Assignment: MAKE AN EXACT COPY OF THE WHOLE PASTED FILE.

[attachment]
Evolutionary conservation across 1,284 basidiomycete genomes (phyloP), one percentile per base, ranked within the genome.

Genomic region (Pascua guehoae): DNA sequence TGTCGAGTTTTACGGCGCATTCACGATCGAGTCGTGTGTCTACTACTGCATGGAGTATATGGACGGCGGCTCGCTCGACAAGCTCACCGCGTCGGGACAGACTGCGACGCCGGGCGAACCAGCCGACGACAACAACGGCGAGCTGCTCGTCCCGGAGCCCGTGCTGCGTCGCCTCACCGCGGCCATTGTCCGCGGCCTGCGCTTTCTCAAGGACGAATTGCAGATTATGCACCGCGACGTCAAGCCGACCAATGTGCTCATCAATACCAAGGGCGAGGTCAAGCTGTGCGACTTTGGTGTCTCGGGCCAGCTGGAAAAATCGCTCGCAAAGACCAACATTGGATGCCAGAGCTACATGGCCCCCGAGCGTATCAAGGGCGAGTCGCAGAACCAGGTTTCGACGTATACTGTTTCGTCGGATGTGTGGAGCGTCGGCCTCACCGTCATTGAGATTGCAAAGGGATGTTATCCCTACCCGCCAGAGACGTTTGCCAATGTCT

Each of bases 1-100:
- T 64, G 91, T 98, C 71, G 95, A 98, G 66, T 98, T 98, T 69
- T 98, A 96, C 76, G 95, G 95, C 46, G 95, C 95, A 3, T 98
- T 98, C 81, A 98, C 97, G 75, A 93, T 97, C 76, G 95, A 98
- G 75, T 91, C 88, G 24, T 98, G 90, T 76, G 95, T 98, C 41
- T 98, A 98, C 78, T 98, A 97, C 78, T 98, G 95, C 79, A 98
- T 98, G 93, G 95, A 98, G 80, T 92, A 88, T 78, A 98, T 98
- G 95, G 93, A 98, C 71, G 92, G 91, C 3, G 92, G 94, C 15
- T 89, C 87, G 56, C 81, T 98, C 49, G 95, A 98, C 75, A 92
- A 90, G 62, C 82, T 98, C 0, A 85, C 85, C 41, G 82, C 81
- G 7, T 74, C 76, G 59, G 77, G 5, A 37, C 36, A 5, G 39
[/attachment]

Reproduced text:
Evolutionary conservation across 1,284 basidiomycete genomes (phyloP), one percentile per base, ranked within the genome.

Genomic region (Pascua guehoae): DNA sequence TGTCGAGTTTTACGGCGCATTCACGATCGAGTCGTGTGTCTACTACTGCATGGAGTATATGGACGGCGGCTCGCTCGACAAGCTCACCGCGTCGGGACAGACTGCGACGCCGGGCGAACCAGCCGACGACAACAACGGCGAGCTGCTCGTCCCGGAGCCCGTGCTGCGTCGCCTCACCGCGGCCATTGTCCGCGGCCTGCGCTTTCTCAAGGACGAATTGCAGATTATGCACCGCGACGTCAAGCCGACCAATGTGCTCATCAATACCAAGGGCGAGGTCAAGCTGTGCGACTTTGGTGTCTCGGGCCAGCTGGAAAAATCGCTCGCAAAGACCAACATTGGATGCCAGAGCTACATGGCCCCCGAGCGTATCAAGGGCGAGTCGCAGAACCAGGTTTCGACGTATACTGTTTCGTCGGATGTGTGGAGCGTCGGCCTCACCGTCATTGAGATTGCAAAGGGATGTTATCCCTACCCGCCAGAGACGTTTGCCAATGTCT

Each of bases 1-100:
- T 64, G 91, T 98, C 71, G 95, A 98, G 66, T 98, T 98, T 69
- T 98, A 96, C 76, G 95, G 95, C 46, G 95, C 95, A 3, T 98
- T 98, C 81, A 98, C 97, G 75, A 93, T 97, C 76, G 95, A 98
- G 75, T 91, C 88, G 24, T 98, G 90, T 76, G 95, T 98, C 41
- T 98, A 98, C 78, T 98, A 97, C 78, T 98, G 95, C 79, A 98
- T 98, G 93, G 95, A 98, G 80, T 92, A 88, T 78, A 98, T 98
- G 95, G 93, A 98, C 71, G 92, G 91, C 3, G 92, G 94, C 15
- T 89, C 87, G 56, C 81, T 98, C 49, G 95, A 98, C 75, A 92
- A 90, G 62, C 82, T 98, C 0, A 85, C 85, C 41, G 82, C 81
- G 7, T 74, C 76, G 59, G 77, G 5, A 37, C 36, A 5, G 39